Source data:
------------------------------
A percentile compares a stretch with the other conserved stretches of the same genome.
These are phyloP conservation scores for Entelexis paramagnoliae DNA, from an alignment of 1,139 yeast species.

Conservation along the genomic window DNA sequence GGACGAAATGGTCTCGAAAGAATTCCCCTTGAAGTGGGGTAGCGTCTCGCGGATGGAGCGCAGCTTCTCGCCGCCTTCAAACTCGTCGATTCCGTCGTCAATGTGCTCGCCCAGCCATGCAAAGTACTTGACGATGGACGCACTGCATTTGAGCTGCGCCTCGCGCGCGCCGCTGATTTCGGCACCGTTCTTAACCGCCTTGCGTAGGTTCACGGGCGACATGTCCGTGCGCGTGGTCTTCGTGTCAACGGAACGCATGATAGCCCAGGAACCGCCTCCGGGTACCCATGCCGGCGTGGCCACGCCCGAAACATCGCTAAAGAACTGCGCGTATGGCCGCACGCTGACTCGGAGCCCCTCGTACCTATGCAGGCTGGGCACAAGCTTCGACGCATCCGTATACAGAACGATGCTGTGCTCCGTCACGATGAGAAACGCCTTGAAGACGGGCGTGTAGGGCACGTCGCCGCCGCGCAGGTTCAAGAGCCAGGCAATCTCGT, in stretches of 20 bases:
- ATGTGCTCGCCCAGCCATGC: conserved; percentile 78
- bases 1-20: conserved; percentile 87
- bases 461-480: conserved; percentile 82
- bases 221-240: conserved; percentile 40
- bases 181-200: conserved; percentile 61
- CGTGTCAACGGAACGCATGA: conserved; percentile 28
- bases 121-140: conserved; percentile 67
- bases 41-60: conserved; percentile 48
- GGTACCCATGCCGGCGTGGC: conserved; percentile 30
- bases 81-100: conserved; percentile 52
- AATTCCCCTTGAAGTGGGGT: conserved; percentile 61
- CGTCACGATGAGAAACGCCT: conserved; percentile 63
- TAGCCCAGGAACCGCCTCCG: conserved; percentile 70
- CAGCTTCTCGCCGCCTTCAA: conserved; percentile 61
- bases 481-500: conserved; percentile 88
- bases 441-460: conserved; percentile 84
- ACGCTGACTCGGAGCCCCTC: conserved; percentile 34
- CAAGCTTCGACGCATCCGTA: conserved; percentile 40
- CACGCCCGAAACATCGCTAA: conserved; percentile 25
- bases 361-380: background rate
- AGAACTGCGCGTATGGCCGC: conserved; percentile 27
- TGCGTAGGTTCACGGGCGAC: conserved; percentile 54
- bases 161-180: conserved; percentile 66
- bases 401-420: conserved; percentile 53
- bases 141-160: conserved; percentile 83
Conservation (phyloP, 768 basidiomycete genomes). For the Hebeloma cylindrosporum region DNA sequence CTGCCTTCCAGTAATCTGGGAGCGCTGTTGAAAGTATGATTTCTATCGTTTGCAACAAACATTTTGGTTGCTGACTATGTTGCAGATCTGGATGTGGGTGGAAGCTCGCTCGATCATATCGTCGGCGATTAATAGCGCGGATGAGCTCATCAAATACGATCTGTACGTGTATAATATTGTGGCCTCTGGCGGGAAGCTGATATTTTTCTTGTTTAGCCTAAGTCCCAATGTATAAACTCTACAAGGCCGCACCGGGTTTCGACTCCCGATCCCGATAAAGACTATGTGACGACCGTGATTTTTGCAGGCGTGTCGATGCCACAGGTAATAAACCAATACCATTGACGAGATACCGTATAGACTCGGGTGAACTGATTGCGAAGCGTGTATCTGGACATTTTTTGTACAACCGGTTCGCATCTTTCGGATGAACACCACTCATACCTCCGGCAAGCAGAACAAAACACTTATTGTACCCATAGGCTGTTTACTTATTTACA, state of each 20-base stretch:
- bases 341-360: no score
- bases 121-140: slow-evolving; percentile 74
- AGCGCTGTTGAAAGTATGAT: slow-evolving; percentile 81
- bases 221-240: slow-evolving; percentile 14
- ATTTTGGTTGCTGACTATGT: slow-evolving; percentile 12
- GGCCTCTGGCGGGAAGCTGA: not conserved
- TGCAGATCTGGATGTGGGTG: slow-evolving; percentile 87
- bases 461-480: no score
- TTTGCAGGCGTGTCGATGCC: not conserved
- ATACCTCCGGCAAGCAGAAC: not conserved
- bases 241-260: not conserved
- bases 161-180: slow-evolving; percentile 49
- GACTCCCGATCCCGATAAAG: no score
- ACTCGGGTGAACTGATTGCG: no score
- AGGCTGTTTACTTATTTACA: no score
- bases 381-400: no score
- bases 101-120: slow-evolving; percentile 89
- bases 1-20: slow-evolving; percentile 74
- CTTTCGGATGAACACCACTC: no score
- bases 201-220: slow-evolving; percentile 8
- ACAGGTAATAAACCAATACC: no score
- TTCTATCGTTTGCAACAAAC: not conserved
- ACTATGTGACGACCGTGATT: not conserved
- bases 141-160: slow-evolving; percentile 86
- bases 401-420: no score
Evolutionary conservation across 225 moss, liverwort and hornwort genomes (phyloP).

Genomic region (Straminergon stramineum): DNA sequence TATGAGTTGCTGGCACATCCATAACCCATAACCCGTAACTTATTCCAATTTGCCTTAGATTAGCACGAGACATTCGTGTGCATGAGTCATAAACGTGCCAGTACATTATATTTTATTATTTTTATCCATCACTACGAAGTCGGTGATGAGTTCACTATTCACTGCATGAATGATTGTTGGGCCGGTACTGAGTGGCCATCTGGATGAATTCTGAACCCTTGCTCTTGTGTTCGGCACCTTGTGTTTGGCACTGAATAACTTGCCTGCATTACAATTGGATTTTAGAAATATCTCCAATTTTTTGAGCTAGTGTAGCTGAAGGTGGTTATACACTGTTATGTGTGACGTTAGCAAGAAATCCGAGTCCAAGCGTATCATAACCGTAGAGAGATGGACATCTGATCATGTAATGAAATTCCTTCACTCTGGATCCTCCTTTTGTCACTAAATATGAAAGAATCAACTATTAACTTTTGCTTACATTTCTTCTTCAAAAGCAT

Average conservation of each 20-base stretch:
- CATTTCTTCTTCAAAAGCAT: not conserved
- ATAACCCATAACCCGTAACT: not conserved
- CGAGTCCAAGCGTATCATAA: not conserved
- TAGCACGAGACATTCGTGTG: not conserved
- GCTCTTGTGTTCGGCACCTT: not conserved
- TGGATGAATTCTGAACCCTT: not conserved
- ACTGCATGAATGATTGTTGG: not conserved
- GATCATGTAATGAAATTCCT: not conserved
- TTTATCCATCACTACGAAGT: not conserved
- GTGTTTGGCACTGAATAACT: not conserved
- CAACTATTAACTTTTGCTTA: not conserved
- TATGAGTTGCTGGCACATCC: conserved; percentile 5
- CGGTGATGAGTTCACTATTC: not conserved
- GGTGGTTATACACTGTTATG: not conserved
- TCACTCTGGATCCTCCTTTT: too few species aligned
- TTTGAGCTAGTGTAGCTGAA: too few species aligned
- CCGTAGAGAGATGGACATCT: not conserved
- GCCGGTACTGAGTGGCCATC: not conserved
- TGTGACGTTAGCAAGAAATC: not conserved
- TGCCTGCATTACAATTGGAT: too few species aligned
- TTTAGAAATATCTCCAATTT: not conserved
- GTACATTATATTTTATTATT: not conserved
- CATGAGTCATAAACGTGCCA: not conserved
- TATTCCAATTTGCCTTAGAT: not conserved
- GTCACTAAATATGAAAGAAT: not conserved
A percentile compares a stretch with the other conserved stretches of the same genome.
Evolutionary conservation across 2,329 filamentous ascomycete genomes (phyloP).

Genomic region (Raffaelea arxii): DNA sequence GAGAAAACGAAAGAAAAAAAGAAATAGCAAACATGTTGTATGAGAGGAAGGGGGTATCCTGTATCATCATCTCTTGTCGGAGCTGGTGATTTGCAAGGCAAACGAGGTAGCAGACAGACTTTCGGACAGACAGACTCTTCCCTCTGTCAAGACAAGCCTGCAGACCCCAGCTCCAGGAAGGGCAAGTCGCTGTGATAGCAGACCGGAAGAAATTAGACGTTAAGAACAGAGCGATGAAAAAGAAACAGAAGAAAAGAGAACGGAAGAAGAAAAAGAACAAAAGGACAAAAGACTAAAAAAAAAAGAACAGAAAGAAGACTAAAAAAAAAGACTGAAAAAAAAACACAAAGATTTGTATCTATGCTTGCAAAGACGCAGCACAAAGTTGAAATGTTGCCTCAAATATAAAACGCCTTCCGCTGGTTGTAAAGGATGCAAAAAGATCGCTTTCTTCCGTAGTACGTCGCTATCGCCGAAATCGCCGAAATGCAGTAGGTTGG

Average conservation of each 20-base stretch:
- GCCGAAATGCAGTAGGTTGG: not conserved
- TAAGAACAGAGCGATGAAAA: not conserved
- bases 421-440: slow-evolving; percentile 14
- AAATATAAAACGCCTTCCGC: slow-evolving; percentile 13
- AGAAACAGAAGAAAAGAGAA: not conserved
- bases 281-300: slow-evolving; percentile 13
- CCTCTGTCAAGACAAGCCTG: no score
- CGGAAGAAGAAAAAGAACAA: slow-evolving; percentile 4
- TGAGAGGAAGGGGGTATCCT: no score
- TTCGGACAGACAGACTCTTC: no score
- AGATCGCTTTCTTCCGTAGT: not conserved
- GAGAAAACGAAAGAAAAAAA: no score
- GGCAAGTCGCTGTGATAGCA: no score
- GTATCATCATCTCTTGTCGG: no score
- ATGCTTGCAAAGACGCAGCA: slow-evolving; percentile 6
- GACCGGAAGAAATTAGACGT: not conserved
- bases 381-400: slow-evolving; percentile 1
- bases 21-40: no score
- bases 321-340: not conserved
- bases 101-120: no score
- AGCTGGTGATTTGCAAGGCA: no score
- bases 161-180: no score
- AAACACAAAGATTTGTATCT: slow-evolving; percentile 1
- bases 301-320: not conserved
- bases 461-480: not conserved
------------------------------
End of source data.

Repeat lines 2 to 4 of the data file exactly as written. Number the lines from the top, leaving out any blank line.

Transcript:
These are phyloP conservation scores for Entelexis paramagnoliae DNA, from an alignment of 1,139 yeast species.

Conservation along the genomic window DNA sequence GGACGAAATGGTCTCGAAAGAATTCCCCTTGAAGTGGGGTAGCGTCTCGCGGATGGAGCGCAGCTTCTCGCCGCCTTCAAACTCGTCGATTCCGTCGTCAATGTGCTCGCCCAGCCATGCAAAGTACTTGACGATGGACGCACTGCATTTGAGCTGCGCCTCGCGCGCGCCGCTGATTTCGGCACCGTTCTTAACCGCCTTGCGTAGGTTCACGGGCGACATGTCCGTGCGCGTGGTCTTCGTGTCAACGGAACGCATGATAGCCCAGGAACCGCCTCCGGGTACCCATGCCGGCGTGGCCACGCCCGAAACATCGCTAAAGAACTGCGCGTATGGCCGCACGCTGACTCGGAGCCCCTCGTACCTATGCAGGCTGGGCACAAGCTTCGACGCATCCGTATACAGAACGATGCTGTGCTCCGTCACGATGAGAAACGCCTTGAAGACGGGCGTGTAGGGCACGTCGCCGCCGCGCAGGTTCAAGAGCCAGGCAATCTCGT, in stretches of 20 bases:
- ATGTGCTCGCCCAGCCATGC: conserved; percentile 78